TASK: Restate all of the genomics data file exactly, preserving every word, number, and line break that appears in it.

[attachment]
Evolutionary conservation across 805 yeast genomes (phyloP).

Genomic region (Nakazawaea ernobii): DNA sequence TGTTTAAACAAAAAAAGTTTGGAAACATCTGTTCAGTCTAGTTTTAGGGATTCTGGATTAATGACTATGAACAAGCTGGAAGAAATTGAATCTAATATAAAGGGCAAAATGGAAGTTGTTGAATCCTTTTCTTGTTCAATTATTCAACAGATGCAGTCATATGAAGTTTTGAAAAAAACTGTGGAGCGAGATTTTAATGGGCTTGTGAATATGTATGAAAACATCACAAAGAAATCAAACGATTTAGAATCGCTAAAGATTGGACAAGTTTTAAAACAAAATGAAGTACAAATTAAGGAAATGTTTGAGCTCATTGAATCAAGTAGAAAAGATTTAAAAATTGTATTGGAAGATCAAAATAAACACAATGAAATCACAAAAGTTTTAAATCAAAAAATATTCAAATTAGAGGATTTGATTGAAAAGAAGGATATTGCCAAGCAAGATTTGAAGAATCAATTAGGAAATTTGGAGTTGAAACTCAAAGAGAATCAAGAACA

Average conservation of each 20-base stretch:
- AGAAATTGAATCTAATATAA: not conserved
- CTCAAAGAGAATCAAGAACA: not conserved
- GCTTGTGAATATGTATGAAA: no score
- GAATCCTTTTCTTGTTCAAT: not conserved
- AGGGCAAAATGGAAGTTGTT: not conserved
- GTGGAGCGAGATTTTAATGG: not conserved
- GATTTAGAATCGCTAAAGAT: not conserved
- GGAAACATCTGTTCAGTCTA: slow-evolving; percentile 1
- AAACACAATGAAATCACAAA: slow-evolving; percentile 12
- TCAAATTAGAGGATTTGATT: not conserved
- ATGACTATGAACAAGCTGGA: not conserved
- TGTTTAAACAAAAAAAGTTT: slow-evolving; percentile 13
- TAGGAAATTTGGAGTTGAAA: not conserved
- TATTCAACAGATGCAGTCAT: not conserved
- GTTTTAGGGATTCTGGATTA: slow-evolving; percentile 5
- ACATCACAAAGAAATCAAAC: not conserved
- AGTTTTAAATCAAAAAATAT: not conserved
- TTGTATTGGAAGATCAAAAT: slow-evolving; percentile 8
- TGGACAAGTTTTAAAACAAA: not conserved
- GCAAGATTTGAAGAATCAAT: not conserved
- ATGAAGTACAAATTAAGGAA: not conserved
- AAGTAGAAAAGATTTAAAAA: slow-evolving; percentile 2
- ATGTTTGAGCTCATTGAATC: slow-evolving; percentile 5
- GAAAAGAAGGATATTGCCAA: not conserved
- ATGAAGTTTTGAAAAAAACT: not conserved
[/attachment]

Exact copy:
Evolutionary conservation across 805 yeast genomes (phyloP).

Genomic region (Nakazawaea ernobii): DNA sequence TGTTTAAACAAAAAAAGTTTGGAAACATCTGTTCAGTCTAGTTTTAGGGATTCTGGATTAATGACTATGAACAAGCTGGAAGAAATTGAATCTAATATAAAGGGCAAAATGGAAGTTGTTGAATCCTTTTCTTGTTCAATTATTCAACAGATGCAGTCATATGAAGTTTTGAAAAAAACTGTGGAGCGAGATTTTAATGGGCTTGTGAATATGTATGAAAACATCACAAAGAAATCAAACGATTTAGAATCGCTAAAGATTGGACAAGTTTTAAAACAAAATGAAGTACAAATTAAGGAAATGTTTGAGCTCATTGAATCAAGTAGAAAAGATTTAAAAATTGTATTGGAAGATCAAAATAAACACAATGAAATCACAAAAGTTTTAAATCAAAAAATATTCAAATTAGAGGATTTGATTGAAAAGAAGGATATTGCCAAGCAAGATTTGAAGAATCAATTAGGAAATTTGGAGTTGAAACTCAAAGAGAATCAAGAACA

Average conservation of each 20-base stretch:
- AGAAATTGAATCTAATATAA: not conserved
- CTCAAAGAGAATCAAGAACA: not conserved
- GCTTGTGAATATGTATGAAA: no score
- GAATCCTTTTCTTGTTCAAT: not conserved
- AGGGCAAAATGGAAGTTGTT: not conserved
- GTGGAGCGAGATTTTAATGG: not conserved
- GATTTAGAATCGCTAAAGAT: not conserved
- GGAAACATCTGTTCAGTCTA: slow-evolving; percentile 1
- AAACACAATGAAATCACAAA: slow-evolving; percentile 12
- TCAAATTAGAGGATTTGATT: not conserved
- ATGACTATGAACAAGCTGGA: not conserved
- TGTTTAAACAAAAAAAGTTT: slow-evolving; percentile 13
- TAGGAAATTTGGAGTTGAAA: not conserved
- TATTCAACAGATGCAGTCAT: not conserved
- GTTTTAGGGATTCTGGATTA: slow-evolving; percentile 5
- ACATCACAAAGAAATCAAAC: not conserved
- AGTTTTAAATCAAAAAATAT: not conserved
- TTGTATTGGAAGATCAAAAT: slow-evolving; percentile 8
- TGGACAAGTTTTAAAACAAA: not conserved
- GCAAGATTTGAAGAATCAAT: not conserved
- ATGAAGTACAAATTAAGGAA: not conserved
- AAGTAGAAAAGATTTAAAAA: slow-evolving; percentile 2
- ATGTTTGAGCTCATTGAATC: slow-evolving; percentile 5
- GAAAAGAAGGATATTGCCAA: not conserved
- ATGAAGTTTTGAAAAAAACT: not conserved